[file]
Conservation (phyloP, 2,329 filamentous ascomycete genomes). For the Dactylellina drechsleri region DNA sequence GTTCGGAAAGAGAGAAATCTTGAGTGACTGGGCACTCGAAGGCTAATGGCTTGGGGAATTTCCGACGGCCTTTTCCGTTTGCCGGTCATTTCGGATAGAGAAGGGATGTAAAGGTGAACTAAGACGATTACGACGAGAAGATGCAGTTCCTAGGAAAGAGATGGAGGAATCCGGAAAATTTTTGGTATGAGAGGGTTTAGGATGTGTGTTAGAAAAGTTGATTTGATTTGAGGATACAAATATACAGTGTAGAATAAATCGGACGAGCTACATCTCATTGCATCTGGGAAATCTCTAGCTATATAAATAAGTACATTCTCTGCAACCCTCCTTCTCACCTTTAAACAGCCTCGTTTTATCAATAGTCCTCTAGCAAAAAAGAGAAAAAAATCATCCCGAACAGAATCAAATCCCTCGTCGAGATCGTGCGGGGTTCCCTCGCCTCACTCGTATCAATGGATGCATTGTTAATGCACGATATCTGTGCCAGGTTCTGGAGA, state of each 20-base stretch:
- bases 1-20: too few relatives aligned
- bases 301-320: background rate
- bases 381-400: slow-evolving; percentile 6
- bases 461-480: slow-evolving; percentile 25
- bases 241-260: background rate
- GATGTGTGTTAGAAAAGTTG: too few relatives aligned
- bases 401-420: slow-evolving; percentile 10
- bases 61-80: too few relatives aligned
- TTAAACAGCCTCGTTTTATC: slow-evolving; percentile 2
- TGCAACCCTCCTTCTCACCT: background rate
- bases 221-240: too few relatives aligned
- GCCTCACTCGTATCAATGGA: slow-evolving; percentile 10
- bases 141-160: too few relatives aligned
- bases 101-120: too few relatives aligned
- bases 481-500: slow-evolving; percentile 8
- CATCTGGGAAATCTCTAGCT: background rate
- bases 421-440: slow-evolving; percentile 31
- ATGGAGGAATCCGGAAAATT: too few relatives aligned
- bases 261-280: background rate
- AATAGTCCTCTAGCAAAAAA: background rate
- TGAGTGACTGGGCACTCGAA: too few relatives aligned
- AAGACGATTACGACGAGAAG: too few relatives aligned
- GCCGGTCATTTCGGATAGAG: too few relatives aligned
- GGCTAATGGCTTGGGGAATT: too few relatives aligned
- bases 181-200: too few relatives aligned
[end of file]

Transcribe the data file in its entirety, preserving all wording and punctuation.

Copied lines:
Conservation (phyloP, 2,329 filamentous ascomycete genomes). For the Dactylellina drechsleri region DNA sequence GTTCGGAAAGAGAGAAATCTTGAGTGACTGGGCACTCGAAGGCTAATGGCTTGGGGAATTTCCGACGGCCTTTTCCGTTTGCCGGTCATTTCGGATAGAGAAGGGATGTAAAGGTGAACTAAGACGATTACGACGAGAAGATGCAGTTCCTAGGAAAGAGATGGAGGAATCCGGAAAATTTTTGGTATGAGAGGGTTTAGGATGTGTGTTAGAAAAGTTGATTTGATTTGAGGATACAAATATACAGTGTAGAATAAATCGGACGAGCTACATCTCATTGCATCTGGGAAATCTCTAGCTATATAAATAAGTACATTCTCTGCAACCCTCCTTCTCACCTTTAAACAGCCTCGTTTTATCAATAGTCCTCTAGCAAAAAAGAGAAAAAAATCATCCCGAACAGAATCAAATCCCTCGTCGAGATCGTGCGGGGTTCCCTCGCCTCACTCGTATCAATGGATGCATTGTTAATGCACGATATCTGTGCCAGGTTCTGGAGA, state of each 20-base stretch:
- bases 1-20: too few relatives aligned
- bases 301-320: background rate
- bases 381-400: slow-evolving; percentile 6
- bases 461-480: slow-evolving; percentile 25
- bases 241-260: background rate
- GATGTGTGTTAGAAAAGTTG: too few relatives aligned
- bases 401-420: slow-evolving; percentile 10
- bases 61-80: too few relatives aligned
- TTAAACAGCCTCGTTTTATC: slow-evolving; percentile 2
- TGCAACCCTCCTTCTCACCT: background rate
- bases 221-240: too few relatives aligned
- GCCTCACTCGTATCAATGGA: slow-evolving; percentile 10
- bases 141-160: too few relatives aligned
- bases 101-120: too few relatives aligned
- bases 481-500: slow-evolving; percentile 8
- CATCTGGGAAATCTCTAGCT: background rate
- bases 421-440: slow-evolving; percentile 31
- ATGGAGGAATCCGGAAAATT: too few relatives aligned
- bases 261-280: background rate
- AATAGTCCTCTAGCAAAAAA: background rate
- TGAGTGACTGGGCACTCGAA: too few relatives aligned
- AAGACGATTACGACGAGAAG: too few relatives aligned
- GCCGGTCATTTCGGATAGAG: too few relatives aligned
- GGCTAATGGCTTGGGGAATT: too few relatives aligned
- bases 181-200: too few relatives aligned